Chapter 12. SQL Queries

12.1. Creating SQL Queries
12.2. Retrieving Persistent Objects with SQL
12.3. SQL Projections
12.4. Named SQL Queries
12.5. Conclusion

JDOQL is a powerful query language, but there are times when it is not enough. Maybe you're migrating a JDBC application to JDO on a strict deadline, and you don't have time to translate your existing SQL selects to JDOQL. Or maybe a certain query requires database-specific SQL your JDO implementation doesn't support. Or maybe your DBA has spent hours crafting the perfect select statement for a query in your application's critical path. Whatever the reason, SQL queries can remain an essential part of an application.

You are probably familiar with executing SQL queries by obtaining a java.sql.Connection, using the JDBC APIs to create a Statement, and executing that Statement to obtain a ResultSet. And of course, you are free to continue using this low-level approach to SQL execution in your JDO applications. However, JDO also supports executing SQL queries through the javax.jdo.Query interface introduced in Chapter 11, Query. Using a JDO SQL query, you can retrieve either persistent objects or projections of column values. The following sections detail each use.


SQL queries are part of the JDO 2 specification. Though Kodo supports all of the features detailed in this chapter, many JDO 1 implementations may not. This chapter describes SQL queries as they appear in the JDO 2 Early Draft specification; their behavior may change before JDO 2 is finalized.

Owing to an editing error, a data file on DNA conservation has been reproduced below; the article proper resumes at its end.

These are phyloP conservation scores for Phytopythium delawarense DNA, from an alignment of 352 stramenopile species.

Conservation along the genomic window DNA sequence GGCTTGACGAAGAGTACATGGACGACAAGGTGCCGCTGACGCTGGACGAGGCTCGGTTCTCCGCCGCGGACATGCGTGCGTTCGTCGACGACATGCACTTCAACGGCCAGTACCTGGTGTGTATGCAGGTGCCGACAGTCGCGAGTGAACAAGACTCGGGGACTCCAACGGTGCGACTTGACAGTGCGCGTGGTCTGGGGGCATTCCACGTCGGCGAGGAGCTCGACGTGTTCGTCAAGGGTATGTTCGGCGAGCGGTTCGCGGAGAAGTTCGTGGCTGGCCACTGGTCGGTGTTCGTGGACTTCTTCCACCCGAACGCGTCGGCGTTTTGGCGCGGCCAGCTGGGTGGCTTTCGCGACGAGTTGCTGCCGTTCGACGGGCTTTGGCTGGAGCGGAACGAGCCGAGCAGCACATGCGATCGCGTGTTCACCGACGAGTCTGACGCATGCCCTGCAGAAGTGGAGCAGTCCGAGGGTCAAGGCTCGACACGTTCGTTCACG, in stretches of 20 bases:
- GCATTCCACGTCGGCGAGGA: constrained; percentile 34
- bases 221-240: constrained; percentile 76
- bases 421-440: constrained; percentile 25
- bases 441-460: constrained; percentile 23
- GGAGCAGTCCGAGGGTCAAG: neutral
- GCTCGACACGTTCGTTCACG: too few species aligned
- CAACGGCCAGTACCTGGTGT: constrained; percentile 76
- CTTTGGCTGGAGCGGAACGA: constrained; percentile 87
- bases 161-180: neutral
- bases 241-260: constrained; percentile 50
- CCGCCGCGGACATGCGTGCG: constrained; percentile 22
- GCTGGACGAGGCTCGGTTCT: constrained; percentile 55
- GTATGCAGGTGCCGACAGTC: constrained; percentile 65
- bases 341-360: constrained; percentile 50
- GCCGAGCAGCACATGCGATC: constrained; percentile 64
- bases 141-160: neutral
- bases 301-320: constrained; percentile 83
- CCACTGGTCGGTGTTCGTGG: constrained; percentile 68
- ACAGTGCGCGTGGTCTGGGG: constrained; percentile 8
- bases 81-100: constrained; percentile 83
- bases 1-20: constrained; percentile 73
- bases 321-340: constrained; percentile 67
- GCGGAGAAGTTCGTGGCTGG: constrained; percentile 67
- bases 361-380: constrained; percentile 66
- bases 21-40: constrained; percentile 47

Kodo also supports embedding SQL into standard JDOQL queries. See Section 10.7, “Query Extensions” in the Reference Guide for details.

SQL queries require Kodo JDO Enterprise Edition.

12.1. Creating SQL Queries

The PersistenceManager has two factory methods suitable for creating SQL queries:

public Query newQuery (Object query);
public Query newQuery (String language, Object query);

The first method is used to create a new query instance with the same properties as the passed-in query template. The template might be a query from another persistence manager, or a query that has been deserialized and has lost its persistence manager association. The method works for any query, regardless of the language used.

The second method was designed specifically for non-JDOQL queries. Its first parameter is the query language to use. For SQL queries, the language is "javax.jdo.query.SQL" (in case you are wondering, the official JDOQL language string is "javax.jdo.query.JDOQL"). Its second parameter represents the query to run -- in this case, the SQL string. The example below shows these methods in action.

Example 12.1. Creating a SQL Query

PersistenceManager pm = ...;
Query query = pm.newQuery ("javax.jdo.query.SQL", "SELECT * FROM MAGAZINE");
query.setClass (Magazine.class);
processMagazines ((Collection) query.execute ());
query.closeAll ();

Query template = deserializeTemplateQuery ();
query = pm.newQuery (template);
processMagazines ((Collection) query.execute ());
query.closeAll ();

While JDOQL queries have separate result, filter, grouping, and ordering strings, a single SELECT statement encompasses a complete SQL query. Thus, most methods of SQL Query objects throw an exception. In particular, you cannot call the following methods:

  • setCandidates (Collection)

  • setFilter (String)

  • setResult (String)

  • setGrouping (String)

  • setOrdering (String)

  • declareImports (String)

  • declareVariables (String)

  • declareParameters (String)


In addition to SELECT statements, Kodo supports stored procedure invocations as SQL queries. Kodo will assume any SQL that does not begin with the SELECT keyword (ignoring case) is a stored procedure call, and invoke it as such at the JDBC level.